The Chinese Dream: Is It Still Alive?

The pandemic and the Zero Covid policy have exacerbated issues that had already emerged. Xi Jinping is facing the first internal protests since Tiananmen. The social contract between the CCP and the citizens needs rethinking.

The policies enacted by the government to contain rising covid cases have exhausted the community. Nowadays, citizens are much more afraid of Covid procedures and isolation rather than of the virus. The lack of flexibility has led the government to an unrealistic approach to the pandemic, which is now showing all its shortcomings. Nonetheless, in order to understand why these protests are different from the past, we need to grab deeper, and consider the pre-covid scenario. Before the advent of the Pandemic, China was already facing a challenging period: after years of astonishing development, economic growth had started to slow down and some critical externalities emerged.

Transition periods are rarely easy. The pandemic and the Zero Covid policy have exacerbated issues that had already started to emerge.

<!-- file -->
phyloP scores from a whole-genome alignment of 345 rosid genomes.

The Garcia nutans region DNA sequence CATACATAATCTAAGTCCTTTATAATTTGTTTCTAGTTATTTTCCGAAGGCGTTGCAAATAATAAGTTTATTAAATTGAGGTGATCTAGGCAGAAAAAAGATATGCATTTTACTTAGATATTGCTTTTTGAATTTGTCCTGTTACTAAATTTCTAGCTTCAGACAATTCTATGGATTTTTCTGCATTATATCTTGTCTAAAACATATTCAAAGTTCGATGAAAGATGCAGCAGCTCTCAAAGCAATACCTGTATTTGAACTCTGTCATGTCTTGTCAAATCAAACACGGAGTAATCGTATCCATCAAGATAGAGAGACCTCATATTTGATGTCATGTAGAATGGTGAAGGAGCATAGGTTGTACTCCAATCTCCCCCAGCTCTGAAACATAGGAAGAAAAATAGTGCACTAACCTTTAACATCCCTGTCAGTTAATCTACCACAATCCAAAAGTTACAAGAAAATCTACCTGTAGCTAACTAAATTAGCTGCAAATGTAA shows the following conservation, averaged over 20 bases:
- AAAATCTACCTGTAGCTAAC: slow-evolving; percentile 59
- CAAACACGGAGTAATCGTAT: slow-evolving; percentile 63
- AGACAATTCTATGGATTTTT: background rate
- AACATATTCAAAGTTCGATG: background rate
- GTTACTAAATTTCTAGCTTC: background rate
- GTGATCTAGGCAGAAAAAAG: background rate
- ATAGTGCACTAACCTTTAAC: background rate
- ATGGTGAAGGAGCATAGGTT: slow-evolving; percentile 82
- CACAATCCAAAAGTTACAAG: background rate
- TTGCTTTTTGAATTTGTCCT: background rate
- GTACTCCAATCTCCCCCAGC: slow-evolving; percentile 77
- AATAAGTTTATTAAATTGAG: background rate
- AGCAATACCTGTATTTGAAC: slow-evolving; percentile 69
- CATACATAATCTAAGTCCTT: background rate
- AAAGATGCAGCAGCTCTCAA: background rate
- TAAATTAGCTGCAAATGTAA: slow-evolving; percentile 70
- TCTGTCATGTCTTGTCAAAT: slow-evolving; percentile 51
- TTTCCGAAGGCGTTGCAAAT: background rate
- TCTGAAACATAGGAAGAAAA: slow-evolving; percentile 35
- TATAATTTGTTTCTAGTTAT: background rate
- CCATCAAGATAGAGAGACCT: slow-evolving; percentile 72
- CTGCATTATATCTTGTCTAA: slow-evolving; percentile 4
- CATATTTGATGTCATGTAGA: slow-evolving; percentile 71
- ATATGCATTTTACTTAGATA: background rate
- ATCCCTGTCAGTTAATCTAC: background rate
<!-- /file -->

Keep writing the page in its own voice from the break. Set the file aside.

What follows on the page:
China has undergone an incredible development pattern, with more than 800’000 people lifted out of poverty in less than fifty years. The World Bank defined it as “The fastest sustained expansion by a major economy in history”. As a consequence, China has risen to become an economic, military, and political superpower. When Xi came into leadership a decade ago, he promised his country a “Chinese Dream” of restored national greatness by mid-century. Between 2000 and 2010 the average growth rate of the country was 11.4%, so everyone was hopeful. The same narrative was resumed after the XX Congress held in November 2022, when Xi established himself as the most powerful leader in the modern history of China. However, as it is well known, good things don’t last forever: currently, the context is very different from ten years ago and the Chinese people don’t have the same confidence and enthusiasm they had in the past. During the last decade, the Asian Dragon has entered a new phase of its development, featured by the issues of developed economies: the economic growth rate settles to more normal levels, inflation goes up, and so does the unemployment rate in the cities. More importantly, the government has to start dealing with crucial unaddressed issues, such as inequality, an unbalanced economic structure, over-dependence on FDI and exports, and pollution.

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